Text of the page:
I’m in that moment,
You read about in fiction novels,
Where the main character has a pivotal realisation,
One that has been in front of her the entire book,
Obvious to the readers,
Unrealistic that she is blind to it,
Subconsciously you know she must be aware,
And yet somehow the author successfully manages to draw it out.
Suspense building appropriately,
Well into chapter five,
Until suddenly the moment arrives,
In and of itself seemingly uneventful considering,
Or more accurately,
And yet –
As her small son’s held to standing in front of her,
Fighting his sadness over a chubby tear sodden face,
Strapped up in hard red plastic boots,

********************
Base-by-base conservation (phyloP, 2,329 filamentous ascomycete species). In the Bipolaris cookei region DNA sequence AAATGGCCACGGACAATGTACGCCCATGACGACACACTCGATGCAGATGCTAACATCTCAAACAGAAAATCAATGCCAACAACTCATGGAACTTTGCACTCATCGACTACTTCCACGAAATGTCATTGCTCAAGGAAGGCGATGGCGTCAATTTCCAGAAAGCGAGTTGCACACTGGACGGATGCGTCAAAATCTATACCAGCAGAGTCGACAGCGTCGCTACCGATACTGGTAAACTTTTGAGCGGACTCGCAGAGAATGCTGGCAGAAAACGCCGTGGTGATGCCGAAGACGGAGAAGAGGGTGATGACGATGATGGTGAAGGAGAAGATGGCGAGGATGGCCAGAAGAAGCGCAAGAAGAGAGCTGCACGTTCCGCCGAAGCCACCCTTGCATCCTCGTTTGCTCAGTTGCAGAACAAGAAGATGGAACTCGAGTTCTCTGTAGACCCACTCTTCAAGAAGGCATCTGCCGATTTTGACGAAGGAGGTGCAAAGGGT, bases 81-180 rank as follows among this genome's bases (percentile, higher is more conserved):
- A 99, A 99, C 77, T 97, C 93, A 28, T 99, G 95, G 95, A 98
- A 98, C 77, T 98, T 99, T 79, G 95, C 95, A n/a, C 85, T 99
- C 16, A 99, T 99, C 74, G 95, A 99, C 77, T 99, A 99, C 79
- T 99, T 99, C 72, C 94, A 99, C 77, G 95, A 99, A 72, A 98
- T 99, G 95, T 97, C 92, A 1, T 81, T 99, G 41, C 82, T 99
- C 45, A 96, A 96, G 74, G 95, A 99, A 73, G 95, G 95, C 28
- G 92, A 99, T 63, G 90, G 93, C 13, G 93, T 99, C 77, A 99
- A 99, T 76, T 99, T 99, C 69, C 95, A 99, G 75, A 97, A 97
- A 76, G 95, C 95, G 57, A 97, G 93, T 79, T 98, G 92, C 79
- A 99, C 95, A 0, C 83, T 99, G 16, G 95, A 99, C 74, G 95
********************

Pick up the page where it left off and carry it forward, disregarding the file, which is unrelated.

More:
To feet that won’t do their job intended.
For the very first time.
Proves to be her catalyst.
The sting of the acronym AFO sits like a swear word on her lips.
Knowing it the first of many special aids,
That scream out you failed him at birth,
And it slaps across her proud yet fragile cheek.
The bold writing on the wall,
Which she sees as if in neon at night,
Hears it loud and clear, as if boomed from a megaphone.
And despite her denial,
Is the title of her unintended drama.
My child is disabled.
But while she can’t turn her story into a fairy-tale,
Dancing to a happily ever after,
Something beautifully unexpected throws the climax,
From heart wrenching,
And before her eyes –
Her Astro Boy is born.
End of Chapter Five.